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Old 10-15-2015, 02:46 PM
 
12 posts, read 12,109 times
Reputation: 15

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I have an upcoming appeal hearing on December 1st and now I realize I have no idea what to do to try to win my appeal! Has anyone gone through this successfully or unsuccessfully? Would appreciate any advice/insight.

Thanks!
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Old 10-19-2015, 08:04 AM
 
Location: Charlotte, NC
39 posts, read 35,551 times
Reputation: 86
It depends on why you are arguing the value.

If it's because of comp sales, bring an appraisal from 2010 or 3 comps that sold in 2010. Must be comp sales BEFORE the reval date Jan 1 2011. Comps or appraisals from after Jan 1 2011 are not going to be considered.

If because the house is not in the condition that the city has based value on, bring pictures of damage that would negatively affect value.

If it's because of adjustments that have not been accounted for (busy street, train tracks, easements), bring proof of that.

If it's because you just think the house is overvalued and you haven't really prepared, well, then be prepared for a quick hearing and same or higher valuation
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Old 10-19-2015, 10:17 AM
 
186 posts, read 215,064 times
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Appraisals usually like city homes to have comparables to be homes sold within half mile and six months. In 2010 it was more difficult to meet that requirement. I used the revaluation appraisals of comparable properties of size, age, location, materials and so on. My best comparable was the only sale property that met the above qualifications and was for lower sale price than my reval price. I made my appeal with copies of all materials. It appears that only the sale property was considered since the reduction was close to that of the sold property and the other properties included as comparables by appraisal (not sale) were apparently ignored. My revaluation was reduced 14,000$. Not as much as I wanted but I decided not to appeal further and accepted it.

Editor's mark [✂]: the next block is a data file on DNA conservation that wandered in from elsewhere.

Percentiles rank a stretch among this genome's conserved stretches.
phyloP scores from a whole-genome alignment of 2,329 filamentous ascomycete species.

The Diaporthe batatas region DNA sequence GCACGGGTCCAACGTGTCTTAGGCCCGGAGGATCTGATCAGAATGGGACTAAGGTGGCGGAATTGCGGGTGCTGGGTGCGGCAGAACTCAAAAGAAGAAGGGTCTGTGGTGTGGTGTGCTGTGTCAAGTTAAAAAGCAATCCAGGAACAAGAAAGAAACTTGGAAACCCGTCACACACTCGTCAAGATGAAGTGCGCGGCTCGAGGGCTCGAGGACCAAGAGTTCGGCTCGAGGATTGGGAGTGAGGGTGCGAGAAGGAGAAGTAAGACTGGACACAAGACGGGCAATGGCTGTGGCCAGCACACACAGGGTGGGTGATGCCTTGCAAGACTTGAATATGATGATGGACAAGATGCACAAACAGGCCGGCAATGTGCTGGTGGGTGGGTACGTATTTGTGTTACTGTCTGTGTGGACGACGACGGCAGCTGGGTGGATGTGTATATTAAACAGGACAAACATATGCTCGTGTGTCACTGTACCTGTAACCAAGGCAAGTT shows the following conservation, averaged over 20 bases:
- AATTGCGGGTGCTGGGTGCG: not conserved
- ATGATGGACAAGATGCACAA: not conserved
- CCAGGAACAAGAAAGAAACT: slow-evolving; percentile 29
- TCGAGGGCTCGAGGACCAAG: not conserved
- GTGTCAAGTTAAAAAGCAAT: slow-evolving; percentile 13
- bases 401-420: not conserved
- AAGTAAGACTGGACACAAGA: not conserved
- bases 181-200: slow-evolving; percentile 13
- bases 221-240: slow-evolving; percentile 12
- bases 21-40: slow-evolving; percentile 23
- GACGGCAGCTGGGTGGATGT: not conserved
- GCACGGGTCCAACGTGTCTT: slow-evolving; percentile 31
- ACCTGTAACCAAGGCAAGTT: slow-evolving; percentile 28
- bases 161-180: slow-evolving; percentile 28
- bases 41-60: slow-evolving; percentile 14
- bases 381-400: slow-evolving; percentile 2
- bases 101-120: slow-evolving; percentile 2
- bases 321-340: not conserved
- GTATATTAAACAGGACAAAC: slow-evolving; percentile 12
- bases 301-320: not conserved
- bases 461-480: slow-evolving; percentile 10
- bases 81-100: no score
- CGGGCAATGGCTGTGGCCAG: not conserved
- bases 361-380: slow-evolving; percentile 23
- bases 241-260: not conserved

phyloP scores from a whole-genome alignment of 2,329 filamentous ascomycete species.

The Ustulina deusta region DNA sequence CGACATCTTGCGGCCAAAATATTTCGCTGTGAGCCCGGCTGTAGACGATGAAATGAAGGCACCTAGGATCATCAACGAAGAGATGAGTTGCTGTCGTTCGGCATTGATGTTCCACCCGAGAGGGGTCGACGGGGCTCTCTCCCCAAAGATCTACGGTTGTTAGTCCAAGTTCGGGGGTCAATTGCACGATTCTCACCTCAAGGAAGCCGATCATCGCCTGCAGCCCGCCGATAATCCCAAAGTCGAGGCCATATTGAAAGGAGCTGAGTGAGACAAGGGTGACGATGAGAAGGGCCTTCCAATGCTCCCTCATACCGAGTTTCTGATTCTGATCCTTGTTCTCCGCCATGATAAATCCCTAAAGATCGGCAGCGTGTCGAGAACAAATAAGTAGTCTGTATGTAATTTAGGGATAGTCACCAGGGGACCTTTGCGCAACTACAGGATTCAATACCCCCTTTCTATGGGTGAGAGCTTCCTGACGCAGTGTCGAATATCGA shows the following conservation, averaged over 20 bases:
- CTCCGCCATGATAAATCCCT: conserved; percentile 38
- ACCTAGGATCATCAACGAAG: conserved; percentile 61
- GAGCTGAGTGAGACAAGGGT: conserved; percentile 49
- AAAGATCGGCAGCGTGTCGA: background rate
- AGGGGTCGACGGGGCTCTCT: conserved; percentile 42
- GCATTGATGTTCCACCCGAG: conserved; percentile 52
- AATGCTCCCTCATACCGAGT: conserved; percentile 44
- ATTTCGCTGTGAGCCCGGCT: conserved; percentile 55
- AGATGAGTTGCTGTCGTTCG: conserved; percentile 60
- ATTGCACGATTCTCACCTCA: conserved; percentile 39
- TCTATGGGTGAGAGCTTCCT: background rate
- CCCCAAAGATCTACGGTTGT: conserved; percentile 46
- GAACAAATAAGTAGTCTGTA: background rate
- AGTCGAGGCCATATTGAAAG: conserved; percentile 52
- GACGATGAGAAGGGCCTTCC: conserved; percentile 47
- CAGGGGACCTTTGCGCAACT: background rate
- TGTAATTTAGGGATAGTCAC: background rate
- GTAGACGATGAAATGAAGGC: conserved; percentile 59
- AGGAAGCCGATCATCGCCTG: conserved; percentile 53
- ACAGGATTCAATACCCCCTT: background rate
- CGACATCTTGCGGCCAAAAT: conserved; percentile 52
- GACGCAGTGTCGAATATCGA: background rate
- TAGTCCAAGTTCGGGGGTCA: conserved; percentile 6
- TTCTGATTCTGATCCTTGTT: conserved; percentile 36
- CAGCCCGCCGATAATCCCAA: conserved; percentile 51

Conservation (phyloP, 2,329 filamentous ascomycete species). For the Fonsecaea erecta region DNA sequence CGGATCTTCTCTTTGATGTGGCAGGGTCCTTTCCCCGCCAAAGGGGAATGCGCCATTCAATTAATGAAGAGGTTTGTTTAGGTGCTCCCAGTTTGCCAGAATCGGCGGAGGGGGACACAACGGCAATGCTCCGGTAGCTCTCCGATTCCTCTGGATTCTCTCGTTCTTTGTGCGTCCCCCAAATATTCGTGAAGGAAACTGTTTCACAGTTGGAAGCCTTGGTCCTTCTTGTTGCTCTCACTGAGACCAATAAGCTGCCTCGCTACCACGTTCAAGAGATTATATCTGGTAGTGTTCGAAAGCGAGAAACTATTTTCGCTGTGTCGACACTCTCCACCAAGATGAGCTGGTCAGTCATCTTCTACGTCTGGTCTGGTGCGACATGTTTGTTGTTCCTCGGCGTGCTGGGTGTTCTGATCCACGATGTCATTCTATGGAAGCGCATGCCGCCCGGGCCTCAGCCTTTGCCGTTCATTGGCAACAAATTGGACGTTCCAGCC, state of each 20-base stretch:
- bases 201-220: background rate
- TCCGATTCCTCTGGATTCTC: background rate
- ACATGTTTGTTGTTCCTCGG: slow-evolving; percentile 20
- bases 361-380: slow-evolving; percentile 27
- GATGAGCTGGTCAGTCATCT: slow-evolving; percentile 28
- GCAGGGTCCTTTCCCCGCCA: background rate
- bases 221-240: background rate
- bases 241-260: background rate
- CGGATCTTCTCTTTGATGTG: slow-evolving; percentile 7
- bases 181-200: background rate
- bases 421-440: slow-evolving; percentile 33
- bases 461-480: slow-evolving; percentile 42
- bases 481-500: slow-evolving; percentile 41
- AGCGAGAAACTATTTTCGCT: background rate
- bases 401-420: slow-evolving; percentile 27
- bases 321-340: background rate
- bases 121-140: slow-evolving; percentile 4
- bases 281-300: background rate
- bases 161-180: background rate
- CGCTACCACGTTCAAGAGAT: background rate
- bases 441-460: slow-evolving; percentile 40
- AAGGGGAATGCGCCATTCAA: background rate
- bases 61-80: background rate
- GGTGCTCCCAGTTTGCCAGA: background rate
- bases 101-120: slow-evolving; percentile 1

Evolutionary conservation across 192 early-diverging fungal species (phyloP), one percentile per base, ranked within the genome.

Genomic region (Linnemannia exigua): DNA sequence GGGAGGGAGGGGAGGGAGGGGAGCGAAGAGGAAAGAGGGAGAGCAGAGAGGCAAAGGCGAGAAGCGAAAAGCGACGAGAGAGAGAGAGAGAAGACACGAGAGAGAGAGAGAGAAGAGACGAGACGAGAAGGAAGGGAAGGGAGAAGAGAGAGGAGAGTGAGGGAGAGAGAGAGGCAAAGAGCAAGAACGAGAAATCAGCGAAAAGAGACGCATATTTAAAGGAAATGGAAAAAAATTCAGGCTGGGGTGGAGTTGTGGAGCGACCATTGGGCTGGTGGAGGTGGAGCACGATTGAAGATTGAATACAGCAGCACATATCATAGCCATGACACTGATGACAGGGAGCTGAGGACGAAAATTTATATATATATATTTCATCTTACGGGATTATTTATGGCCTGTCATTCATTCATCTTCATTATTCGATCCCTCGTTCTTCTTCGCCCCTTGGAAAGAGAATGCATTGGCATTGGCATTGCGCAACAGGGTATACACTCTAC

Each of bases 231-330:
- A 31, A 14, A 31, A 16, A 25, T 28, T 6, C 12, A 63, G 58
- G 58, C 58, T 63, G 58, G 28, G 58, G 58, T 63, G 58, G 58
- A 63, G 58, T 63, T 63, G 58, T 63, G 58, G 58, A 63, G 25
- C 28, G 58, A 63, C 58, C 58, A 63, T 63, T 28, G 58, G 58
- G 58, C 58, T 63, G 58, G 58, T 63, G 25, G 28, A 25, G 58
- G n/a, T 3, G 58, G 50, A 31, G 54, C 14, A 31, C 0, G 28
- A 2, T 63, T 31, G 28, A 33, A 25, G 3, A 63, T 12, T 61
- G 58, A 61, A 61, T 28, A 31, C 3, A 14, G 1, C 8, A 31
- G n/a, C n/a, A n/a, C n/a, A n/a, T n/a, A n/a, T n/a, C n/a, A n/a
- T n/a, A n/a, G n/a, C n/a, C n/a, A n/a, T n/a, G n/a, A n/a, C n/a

You can start a search here:

Real Estate Lookup
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Old 10-19-2015, 11:32 AM
 
5,869 posts, read 7,700,210 times
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I never actually had to go to the hearing. As was said, just use comparable sales but has to be as of 1/1/11. I think the best one I used was 2 miles away (but was same builder and same size, bedrooms, etc. and same schools). Also make note of any qualities that they wouldn't know from just looking at comparable sales - is it in a flood zone, etc.

You can use this site as a start for comparables but of course can find your own as well - Mecklenburg County, NC - Analytics
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Old 10-19-2015, 03:35 PM